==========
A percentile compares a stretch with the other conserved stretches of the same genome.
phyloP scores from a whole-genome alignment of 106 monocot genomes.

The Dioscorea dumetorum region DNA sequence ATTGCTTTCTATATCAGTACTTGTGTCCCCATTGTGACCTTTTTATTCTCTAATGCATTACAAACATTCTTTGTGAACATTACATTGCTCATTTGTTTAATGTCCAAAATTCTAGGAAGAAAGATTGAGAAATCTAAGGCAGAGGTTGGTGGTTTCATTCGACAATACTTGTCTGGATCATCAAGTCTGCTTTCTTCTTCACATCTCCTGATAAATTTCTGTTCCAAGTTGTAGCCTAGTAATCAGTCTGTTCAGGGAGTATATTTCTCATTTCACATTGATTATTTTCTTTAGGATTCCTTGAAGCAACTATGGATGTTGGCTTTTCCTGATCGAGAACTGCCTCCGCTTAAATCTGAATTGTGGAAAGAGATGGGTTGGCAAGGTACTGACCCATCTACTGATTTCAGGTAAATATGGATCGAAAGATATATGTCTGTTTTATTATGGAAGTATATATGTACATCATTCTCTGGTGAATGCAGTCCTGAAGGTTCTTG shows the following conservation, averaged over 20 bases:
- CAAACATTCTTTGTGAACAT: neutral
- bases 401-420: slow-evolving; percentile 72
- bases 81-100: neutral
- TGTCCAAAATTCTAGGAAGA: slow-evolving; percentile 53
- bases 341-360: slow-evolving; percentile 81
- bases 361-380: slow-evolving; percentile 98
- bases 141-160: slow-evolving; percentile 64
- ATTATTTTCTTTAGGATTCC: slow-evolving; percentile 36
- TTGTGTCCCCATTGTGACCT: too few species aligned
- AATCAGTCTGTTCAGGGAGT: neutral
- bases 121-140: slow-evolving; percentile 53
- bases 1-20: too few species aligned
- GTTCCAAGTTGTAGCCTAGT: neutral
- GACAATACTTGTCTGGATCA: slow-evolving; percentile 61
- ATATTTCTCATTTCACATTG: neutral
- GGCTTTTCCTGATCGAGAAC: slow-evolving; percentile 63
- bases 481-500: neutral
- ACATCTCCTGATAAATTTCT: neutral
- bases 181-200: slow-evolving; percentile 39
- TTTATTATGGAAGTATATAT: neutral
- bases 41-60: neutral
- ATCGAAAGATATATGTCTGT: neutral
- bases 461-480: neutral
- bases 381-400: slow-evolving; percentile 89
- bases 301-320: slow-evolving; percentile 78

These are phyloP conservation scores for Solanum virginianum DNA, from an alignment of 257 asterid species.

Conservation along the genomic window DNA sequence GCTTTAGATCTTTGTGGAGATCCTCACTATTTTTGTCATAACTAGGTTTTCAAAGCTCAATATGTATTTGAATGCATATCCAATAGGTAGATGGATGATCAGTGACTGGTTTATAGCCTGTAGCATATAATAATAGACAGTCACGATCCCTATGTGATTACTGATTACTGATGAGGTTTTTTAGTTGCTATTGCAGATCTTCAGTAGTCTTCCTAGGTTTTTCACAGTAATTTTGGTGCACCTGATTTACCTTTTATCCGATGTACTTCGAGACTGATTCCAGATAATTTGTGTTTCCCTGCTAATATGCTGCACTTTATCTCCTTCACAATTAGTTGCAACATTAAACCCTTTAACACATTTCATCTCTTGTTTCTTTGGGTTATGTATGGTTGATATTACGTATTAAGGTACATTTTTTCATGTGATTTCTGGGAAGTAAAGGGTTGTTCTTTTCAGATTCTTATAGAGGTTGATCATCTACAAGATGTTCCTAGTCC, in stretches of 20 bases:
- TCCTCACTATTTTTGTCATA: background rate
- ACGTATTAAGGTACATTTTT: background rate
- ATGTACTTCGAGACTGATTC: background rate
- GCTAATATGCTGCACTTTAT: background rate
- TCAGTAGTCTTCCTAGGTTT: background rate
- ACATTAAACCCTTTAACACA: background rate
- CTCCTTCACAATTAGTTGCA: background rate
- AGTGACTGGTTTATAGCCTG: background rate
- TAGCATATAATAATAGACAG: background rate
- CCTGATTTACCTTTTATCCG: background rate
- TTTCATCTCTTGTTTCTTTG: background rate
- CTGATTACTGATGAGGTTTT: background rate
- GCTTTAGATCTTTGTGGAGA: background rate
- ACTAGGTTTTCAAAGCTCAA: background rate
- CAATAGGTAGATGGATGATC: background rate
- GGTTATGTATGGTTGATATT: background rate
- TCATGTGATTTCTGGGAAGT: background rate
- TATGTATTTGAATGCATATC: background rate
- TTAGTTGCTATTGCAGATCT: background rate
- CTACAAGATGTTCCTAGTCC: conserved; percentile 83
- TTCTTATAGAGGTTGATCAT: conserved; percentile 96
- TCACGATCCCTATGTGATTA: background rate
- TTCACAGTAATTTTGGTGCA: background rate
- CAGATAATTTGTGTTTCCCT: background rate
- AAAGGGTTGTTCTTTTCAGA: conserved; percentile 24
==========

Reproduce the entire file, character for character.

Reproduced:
A percentile compares a stretch with the other conserved stretches of the same genome.
phyloP scores from a whole-genome alignment of 106 monocot genomes.

The Dioscorea dumetorum region DNA sequence ATTGCTTTCTATATCAGTACTTGTGTCCCCATTGTGACCTTTTTATTCTCTAATGCATTACAAACATTCTTTGTGAACATTACATTGCTCATTTGTTTAATGTCCAAAATTCTAGGAAGAAAGATTGAGAAATCTAAGGCAGAGGTTGGTGGTTTCATTCGACAATACTTGTCTGGATCATCAAGTCTGCTTTCTTCTTCACATCTCCTGATAAATTTCTGTTCCAAGTTGTAGCCTAGTAATCAGTCTGTTCAGGGAGTATATTTCTCATTTCACATTGATTATTTTCTTTAGGATTCCTTGAAGCAACTATGGATGTTGGCTTTTCCTGATCGAGAACTGCCTCCGCTTAAATCTGAATTGTGGAAAGAGATGGGTTGGCAAGGTACTGACCCATCTACTGATTTCAGGTAAATATGGATCGAAAGATATATGTCTGTTTTATTATGGAAGTATATATGTACATCATTCTCTGGTGAATGCAGTCCTGAAGGTTCTTG shows the following conservation, averaged over 20 bases:
- CAAACATTCTTTGTGAACAT: neutral
- bases 401-420: slow-evolving; percentile 72
- bases 81-100: neutral
- TGTCCAAAATTCTAGGAAGA: slow-evolving; percentile 53
- bases 341-360: slow-evolving; percentile 81
- bases 361-380: slow-evolving; percentile 98
- bases 141-160: slow-evolving; percentile 64
- ATTATTTTCTTTAGGATTCC: slow-evolving; percentile 36
- TTGTGTCCCCATTGTGACCT: too few species aligned
- AATCAGTCTGTTCAGGGAGT: neutral
- bases 121-140: slow-evolving; percentile 53
- bases 1-20: too few species aligned
- GTTCCAAGTTGTAGCCTAGT: neutral
- GACAATACTTGTCTGGATCA: slow-evolving; percentile 61
- ATATTTCTCATTTCACATTG: neutral
- GGCTTTTCCTGATCGAGAAC: slow-evolving; percentile 63
- bases 481-500: neutral
- ACATCTCCTGATAAATTTCT: neutral
- bases 181-200: slow-evolving; percentile 39
- TTTATTATGGAAGTATATAT: neutral
- bases 41-60: neutral
- ATCGAAAGATATATGTCTGT: neutral
- bases 461-480: neutral
- bases 381-400: slow-evolving; percentile 89
- bases 301-320: slow-evolving; percentile 78

These are phyloP conservation scores for Solanum virginianum DNA, from an alignment of 257 asterid species.

Conservation along the genomic window DNA sequence GCTTTAGATCTTTGTGGAGATCCTCACTATTTTTGTCATAACTAGGTTTTCAAAGCTCAATATGTATTTGAATGCATATCCAATAGGTAGATGGATGATCAGTGACTGGTTTATAGCCTGTAGCATATAATAATAGACAGTCACGATCCCTATGTGATTACTGATTACTGATGAGGTTTTTTAGTTGCTATTGCAGATCTTCAGTAGTCTTCCTAGGTTTTTCACAGTAATTTTGGTGCACCTGATTTACCTTTTATCCGATGTACTTCGAGACTGATTCCAGATAATTTGTGTTTCCCTGCTAATATGCTGCACTTTATCTCCTTCACAATTAGTTGCAACATTAAACCCTTTAACACATTTCATCTCTTGTTTCTTTGGGTTATGTATGGTTGATATTACGTATTAAGGTACATTTTTTCATGTGATTTCTGGGAAGTAAAGGGTTGTTCTTTTCAGATTCTTATAGAGGTTGATCATCTACAAGATGTTCCTAGTCC, in stretches of 20 bases:
- TCCTCACTATTTTTGTCATA: background rate
- ACGTATTAAGGTACATTTTT: background rate
- ATGTACTTCGAGACTGATTC: background rate
- GCTAATATGCTGCACTTTAT: background rate
- TCAGTAGTCTTCCTAGGTTT: background rate
- ACATTAAACCCTTTAACACA: background rate
- CTCCTTCACAATTAGTTGCA: background rate
- AGTGACTGGTTTATAGCCTG: background rate
- TAGCATATAATAATAGACAG: background rate
- CCTGATTTACCTTTTATCCG: background rate
- TTTCATCTCTTGTTTCTTTG: background rate
- CTGATTACTGATGAGGTTTT: background rate
- GCTTTAGATCTTTGTGGAGA: background rate
- ACTAGGTTTTCAAAGCTCAA: background rate
- CAATAGGTAGATGGATGATC: background rate
- GGTTATGTATGGTTGATATT: background rate
- TCATGTGATTTCTGGGAAGT: background rate
- TATGTATTTGAATGCATATC: background rate
- TTAGTTGCTATTGCAGATCT: background rate
- CTACAAGATGTTCCTAGTCC: conserved; percentile 83
- TTCTTATAGAGGTTGATCAT: conserved; percentile 96
- TCACGATCCCTATGTGATTA: background rate
- TTCACAGTAATTTTGGTGCA: background rate
- CAGATAATTTGTGTTTCCCT: background rate
- AAAGGGTTGTTCTTTTCAGA: conserved; percentile 24